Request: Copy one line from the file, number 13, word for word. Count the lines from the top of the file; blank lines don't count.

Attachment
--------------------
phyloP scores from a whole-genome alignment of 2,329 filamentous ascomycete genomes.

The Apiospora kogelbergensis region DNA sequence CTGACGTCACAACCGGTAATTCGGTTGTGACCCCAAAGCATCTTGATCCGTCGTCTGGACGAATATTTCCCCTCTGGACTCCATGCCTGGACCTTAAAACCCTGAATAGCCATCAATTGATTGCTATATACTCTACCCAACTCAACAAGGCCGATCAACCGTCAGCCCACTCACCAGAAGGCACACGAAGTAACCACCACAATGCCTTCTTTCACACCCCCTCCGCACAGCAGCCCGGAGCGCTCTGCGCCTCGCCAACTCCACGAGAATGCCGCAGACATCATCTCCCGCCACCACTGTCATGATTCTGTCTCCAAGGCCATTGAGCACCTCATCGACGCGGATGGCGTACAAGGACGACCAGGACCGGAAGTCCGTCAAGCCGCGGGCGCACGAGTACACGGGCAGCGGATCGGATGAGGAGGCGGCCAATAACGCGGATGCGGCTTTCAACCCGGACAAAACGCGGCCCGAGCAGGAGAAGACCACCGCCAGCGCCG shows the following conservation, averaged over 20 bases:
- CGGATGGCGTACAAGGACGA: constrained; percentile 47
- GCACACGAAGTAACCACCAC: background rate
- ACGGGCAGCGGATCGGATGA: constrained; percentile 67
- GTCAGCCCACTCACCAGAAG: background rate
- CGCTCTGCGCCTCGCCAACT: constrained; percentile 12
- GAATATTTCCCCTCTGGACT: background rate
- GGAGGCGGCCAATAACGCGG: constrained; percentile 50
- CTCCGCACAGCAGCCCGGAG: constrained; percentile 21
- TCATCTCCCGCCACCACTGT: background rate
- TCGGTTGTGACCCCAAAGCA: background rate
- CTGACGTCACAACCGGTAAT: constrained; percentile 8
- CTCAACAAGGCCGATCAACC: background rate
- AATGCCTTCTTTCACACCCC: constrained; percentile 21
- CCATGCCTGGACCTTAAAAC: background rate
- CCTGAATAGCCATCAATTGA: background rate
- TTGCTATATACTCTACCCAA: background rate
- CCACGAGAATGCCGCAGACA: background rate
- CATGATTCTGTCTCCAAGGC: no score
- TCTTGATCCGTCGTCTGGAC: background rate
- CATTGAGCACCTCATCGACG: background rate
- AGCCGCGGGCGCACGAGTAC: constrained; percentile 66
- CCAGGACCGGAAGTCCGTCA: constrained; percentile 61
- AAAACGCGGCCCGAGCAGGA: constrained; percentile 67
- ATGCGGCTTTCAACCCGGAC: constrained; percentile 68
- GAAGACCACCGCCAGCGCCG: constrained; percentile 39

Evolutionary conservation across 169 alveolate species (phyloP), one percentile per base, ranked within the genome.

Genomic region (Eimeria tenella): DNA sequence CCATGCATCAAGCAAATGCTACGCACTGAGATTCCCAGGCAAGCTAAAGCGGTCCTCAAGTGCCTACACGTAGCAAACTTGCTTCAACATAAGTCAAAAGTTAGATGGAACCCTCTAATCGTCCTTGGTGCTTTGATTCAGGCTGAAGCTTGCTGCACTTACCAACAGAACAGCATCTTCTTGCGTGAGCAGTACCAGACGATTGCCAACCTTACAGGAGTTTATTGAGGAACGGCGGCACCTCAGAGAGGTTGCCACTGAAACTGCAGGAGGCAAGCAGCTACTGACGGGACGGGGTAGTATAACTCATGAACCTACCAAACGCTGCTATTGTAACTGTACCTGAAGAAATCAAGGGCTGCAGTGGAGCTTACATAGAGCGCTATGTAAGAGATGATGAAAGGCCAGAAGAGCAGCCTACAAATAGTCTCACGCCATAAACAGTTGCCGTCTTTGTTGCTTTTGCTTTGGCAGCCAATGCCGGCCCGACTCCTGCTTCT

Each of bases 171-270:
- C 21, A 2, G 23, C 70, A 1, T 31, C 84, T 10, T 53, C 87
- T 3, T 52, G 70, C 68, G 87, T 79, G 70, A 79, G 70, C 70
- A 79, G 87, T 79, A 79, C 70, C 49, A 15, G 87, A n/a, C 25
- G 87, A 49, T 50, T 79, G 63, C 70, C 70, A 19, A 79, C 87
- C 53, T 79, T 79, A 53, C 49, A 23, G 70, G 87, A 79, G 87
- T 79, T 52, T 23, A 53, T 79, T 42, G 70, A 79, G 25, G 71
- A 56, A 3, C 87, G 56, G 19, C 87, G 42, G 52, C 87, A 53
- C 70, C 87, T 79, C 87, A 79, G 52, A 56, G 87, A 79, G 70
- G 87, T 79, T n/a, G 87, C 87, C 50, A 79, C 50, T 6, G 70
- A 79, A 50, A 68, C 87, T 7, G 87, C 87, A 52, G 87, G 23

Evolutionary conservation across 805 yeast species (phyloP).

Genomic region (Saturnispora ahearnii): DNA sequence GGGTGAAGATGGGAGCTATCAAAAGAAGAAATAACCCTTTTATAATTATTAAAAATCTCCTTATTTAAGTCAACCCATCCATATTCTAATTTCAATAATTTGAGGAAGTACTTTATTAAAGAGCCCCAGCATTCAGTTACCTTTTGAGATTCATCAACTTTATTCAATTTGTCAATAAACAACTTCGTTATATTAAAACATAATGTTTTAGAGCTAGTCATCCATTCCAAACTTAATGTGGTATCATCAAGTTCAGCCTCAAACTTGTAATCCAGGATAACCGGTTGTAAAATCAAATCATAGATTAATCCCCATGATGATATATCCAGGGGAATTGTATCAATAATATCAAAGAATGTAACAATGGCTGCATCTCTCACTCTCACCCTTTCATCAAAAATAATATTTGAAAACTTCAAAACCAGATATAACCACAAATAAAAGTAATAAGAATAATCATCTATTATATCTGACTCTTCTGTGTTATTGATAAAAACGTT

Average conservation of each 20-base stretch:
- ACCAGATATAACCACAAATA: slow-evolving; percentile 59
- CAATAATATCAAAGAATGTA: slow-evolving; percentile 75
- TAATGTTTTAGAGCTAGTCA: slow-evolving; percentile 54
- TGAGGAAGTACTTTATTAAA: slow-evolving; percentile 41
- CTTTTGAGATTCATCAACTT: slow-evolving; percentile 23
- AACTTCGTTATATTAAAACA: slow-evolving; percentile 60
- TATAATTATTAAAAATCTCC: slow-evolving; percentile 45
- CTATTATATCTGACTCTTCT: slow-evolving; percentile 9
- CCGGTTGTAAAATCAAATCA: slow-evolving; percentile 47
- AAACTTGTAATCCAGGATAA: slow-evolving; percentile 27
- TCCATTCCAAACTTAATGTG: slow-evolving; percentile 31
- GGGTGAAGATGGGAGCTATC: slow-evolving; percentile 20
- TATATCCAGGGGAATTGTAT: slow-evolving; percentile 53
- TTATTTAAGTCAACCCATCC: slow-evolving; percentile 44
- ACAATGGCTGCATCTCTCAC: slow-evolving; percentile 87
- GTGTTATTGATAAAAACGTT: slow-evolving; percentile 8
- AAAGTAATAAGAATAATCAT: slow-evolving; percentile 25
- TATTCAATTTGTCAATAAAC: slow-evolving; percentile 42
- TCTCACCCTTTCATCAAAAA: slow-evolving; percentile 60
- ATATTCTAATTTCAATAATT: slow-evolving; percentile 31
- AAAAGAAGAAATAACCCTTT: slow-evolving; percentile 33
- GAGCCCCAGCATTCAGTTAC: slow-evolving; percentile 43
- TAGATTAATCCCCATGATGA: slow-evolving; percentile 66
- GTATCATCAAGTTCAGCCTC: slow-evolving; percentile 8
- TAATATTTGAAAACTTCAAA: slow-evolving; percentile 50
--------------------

- CTGACGTCACAACCGGTAAT: constrained; percentile 8